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Beware The Analyst 5-Point Plan For Business Survival

countryfile seanrickard 17apr16

I couldn’t quite believe my ears.

Watching the often pleasant (when not ruined by Blue Peter production) BBC weekly rural affairs magazine, Countryfile.

The parlous state of farmers highlighted. If only we were all French, hey.

“Across the board prices seem to be heading in one direction. Downhill.”

The presenter donned suitably glum expression. Only poultry is washing its face. Milk prices have plummeted. 32pence down to just 17 per litre is no way to make a living in a civilised society.

Talking head required, bring on “economic analyst”, Sean Rickard.

I realise judicious editing can make anyone look foolish. Yet the chap began well. Explaining the underlying problem; supply way outstripping demand.

Chinese slowdown coupled with Russian embargoes didn’t seem the best examples to quote. Whereas the excited rush to over-produce when prices were higher a couple of years back – just as demand went down – had greater resonance.

Sadly the solution part was worrying. Here it is in full bulleted soundbite;

“I think the best thing we can say to anyone whether they’re in food or any business is focus on becoming very efficient, focus on becoming very productive, get your costs down, observe your market and make sure that you are supplying what the market needs. That is the surest way to survive.”

I can imagine the overwhelming response to any businessman hearing that. Surely it would be along the lines of “thanks for coming, shut the door on your way out, we’ll let you know…”

Don’t wait for your phone to ring (…it won’t).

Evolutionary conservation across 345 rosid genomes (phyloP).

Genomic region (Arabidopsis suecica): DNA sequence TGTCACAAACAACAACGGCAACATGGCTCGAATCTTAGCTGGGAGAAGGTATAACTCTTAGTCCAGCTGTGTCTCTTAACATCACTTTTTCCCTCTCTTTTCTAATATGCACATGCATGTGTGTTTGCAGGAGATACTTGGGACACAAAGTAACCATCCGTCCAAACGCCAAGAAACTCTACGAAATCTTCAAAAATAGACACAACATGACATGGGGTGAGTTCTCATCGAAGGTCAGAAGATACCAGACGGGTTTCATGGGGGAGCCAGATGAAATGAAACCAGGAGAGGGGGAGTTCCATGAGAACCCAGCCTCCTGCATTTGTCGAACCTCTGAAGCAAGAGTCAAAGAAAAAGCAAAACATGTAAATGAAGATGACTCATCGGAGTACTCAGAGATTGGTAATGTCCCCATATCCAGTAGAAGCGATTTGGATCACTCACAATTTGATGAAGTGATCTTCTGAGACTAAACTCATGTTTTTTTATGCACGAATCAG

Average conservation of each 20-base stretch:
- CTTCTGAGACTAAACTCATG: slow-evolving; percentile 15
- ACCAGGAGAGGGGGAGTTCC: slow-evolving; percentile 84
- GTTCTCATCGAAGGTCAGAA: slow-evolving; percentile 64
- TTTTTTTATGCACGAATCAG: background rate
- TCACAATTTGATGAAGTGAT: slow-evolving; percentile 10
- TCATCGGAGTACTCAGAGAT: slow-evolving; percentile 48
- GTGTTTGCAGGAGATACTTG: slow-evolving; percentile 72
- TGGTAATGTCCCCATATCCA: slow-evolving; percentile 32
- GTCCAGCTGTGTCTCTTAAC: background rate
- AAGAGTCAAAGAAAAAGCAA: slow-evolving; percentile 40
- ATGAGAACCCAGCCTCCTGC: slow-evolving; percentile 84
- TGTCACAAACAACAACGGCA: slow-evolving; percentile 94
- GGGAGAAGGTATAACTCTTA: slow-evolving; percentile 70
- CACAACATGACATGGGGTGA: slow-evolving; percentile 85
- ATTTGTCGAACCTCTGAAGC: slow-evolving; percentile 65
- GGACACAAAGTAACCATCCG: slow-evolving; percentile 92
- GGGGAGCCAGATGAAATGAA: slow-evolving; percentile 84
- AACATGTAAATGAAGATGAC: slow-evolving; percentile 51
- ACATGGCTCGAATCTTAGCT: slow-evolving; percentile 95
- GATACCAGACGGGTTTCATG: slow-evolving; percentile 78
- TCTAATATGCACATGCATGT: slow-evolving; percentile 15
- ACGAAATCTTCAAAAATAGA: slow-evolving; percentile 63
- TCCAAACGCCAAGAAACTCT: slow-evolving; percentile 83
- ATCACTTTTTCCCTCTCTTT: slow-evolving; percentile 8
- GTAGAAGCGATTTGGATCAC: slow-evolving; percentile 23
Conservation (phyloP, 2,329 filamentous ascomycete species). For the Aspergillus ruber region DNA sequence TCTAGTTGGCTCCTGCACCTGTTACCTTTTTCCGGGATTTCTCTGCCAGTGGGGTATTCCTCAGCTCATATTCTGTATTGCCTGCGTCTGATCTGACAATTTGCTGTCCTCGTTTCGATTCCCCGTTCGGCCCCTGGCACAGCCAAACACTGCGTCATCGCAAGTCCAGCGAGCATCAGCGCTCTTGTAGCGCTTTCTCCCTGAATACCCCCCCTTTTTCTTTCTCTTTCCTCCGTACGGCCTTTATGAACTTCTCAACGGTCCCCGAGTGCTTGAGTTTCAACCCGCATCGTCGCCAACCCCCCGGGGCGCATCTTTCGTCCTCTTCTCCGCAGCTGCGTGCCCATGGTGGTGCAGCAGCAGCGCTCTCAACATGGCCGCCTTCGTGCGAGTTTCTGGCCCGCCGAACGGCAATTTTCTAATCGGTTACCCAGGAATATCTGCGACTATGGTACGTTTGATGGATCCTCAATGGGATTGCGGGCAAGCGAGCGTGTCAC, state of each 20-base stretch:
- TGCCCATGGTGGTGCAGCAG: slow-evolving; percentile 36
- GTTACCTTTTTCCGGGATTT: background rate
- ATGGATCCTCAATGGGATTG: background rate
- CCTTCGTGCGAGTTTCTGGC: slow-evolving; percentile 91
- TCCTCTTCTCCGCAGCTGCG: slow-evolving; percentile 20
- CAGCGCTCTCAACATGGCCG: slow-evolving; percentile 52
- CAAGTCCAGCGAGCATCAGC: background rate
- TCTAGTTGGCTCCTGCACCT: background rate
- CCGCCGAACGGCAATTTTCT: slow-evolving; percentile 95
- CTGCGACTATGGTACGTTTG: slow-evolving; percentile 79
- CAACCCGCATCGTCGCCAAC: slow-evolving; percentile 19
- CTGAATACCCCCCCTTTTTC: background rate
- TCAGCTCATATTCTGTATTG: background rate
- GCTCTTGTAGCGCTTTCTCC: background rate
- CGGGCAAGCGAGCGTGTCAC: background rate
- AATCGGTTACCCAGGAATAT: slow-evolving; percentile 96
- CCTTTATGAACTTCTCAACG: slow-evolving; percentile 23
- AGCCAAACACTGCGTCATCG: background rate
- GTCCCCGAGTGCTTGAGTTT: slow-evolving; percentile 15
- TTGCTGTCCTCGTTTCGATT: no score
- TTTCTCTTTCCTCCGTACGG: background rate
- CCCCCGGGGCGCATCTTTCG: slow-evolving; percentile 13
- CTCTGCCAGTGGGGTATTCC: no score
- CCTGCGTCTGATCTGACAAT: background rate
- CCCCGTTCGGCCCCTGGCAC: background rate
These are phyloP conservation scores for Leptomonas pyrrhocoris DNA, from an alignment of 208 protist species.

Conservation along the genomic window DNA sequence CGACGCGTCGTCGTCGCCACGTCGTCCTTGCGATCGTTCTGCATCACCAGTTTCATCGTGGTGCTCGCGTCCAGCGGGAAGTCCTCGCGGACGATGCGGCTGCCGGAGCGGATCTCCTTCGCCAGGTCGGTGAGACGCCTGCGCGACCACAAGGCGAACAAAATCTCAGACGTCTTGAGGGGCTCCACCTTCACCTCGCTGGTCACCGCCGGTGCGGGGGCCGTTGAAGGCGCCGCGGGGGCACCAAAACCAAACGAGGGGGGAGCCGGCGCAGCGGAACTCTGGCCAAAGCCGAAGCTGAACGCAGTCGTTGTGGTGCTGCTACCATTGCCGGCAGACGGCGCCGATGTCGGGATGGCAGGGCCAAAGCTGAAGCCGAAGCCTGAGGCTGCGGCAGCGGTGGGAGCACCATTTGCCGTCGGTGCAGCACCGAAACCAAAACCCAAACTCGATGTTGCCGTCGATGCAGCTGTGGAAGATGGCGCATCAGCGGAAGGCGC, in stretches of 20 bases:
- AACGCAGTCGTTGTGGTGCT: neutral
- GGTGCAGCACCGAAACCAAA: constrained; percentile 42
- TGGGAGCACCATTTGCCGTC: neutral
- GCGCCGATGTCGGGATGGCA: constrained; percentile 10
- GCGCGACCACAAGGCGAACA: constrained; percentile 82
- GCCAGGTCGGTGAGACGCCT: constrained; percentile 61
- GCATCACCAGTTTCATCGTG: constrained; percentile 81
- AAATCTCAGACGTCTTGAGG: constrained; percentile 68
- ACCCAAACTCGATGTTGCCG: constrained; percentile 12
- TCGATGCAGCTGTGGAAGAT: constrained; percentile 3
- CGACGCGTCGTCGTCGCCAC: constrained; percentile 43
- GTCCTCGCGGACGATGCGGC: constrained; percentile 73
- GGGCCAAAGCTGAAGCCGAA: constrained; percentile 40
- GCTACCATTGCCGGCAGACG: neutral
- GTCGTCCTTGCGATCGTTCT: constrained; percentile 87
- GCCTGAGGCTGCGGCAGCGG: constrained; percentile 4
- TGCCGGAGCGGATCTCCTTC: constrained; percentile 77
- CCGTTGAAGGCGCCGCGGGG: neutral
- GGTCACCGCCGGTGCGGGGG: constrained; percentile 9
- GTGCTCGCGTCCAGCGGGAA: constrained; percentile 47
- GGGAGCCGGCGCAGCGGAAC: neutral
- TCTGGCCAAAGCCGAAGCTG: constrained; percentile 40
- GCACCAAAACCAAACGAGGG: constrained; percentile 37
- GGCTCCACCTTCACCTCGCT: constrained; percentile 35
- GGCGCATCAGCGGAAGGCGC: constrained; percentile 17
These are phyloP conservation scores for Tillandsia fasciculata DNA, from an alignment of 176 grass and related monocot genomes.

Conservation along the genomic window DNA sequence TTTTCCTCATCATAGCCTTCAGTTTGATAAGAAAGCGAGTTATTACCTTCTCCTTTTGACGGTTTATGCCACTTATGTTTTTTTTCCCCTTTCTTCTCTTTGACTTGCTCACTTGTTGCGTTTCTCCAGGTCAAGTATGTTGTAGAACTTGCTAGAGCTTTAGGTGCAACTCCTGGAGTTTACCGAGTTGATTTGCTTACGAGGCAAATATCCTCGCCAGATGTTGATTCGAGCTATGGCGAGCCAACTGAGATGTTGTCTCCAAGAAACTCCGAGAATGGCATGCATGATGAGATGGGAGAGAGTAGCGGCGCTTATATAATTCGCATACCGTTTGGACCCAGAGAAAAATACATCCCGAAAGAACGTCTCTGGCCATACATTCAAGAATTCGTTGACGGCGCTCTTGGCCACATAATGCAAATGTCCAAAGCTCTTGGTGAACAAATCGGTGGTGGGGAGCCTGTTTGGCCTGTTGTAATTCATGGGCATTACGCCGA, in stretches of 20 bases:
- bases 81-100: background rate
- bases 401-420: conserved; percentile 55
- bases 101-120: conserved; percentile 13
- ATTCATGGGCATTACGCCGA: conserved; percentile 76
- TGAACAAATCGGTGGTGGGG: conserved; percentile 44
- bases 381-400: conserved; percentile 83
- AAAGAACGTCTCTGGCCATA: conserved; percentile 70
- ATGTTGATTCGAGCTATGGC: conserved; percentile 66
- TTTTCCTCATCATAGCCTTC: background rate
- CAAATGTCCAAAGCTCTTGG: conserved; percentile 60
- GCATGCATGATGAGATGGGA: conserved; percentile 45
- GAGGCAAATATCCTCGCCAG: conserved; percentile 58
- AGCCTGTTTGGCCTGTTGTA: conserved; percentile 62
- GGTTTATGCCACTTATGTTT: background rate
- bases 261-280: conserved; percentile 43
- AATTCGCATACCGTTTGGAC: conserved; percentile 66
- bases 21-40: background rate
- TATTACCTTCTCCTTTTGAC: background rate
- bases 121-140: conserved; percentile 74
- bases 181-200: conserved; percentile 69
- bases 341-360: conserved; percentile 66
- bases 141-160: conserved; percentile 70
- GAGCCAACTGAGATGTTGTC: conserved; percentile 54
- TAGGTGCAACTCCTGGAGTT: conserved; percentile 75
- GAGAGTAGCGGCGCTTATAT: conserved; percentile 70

I felt like I’d heard the Ladybird Book of Business Survival. (Business Survival for Dummies if you’re more the ‘millennial’.)

On one hand, distilling the necessary wisdom into the language of a three year-old is a great way to go. On the other, simply regurgitating management-speak with little specific thought seems weak.

“Focus on making money” “Focus on your customer” “Focus on where you buy your paperclips”

Hollow, right?

You find it difficult to accept that there is someone – “whether they’re in food or any business” – for whom such facets will shine new light through their fusty window.

You could argue it’s good to refer to ‘the basics’. But again, such surface-scrapping doesn’t do anyone any good.

It’s a shame the chosen analyst didn’t (was not permitted/able to?) expand.

I myself have felt the burn of singed skin from the red hot poker of the aggressive command, ‘what’s the one thing we should do right now, then?’ Crackers.

Only last week an England international cricketer, career cut cruelly short, was the subject of the nation’s phone-ins. A succession of esteemed “psychs” were asked what they’d tell him to help overcome such trauma. Credit the one (Steve Peters) who scolded such an interviewer who insisted on a quick, single-sentenced fix, when the wound would take months, if not years to heal. Process, not pronouncements.

Magic potions are for losers. A sewaged sea of ‘stylised’ instagram ‘inspirational’ quotes.

Imagine if someone said to you that to sell more you must both open and close more doors. Useful? Really? Same goes for if you said similar to a prospect. (Please don’t).

Rather than a generic (lazy) ‘innovate’, ‘diversify’, ‘trim’ or ‘scale’, a simple yet concrete example or two could work wonders. I hope the same applies to your Sales efforts.

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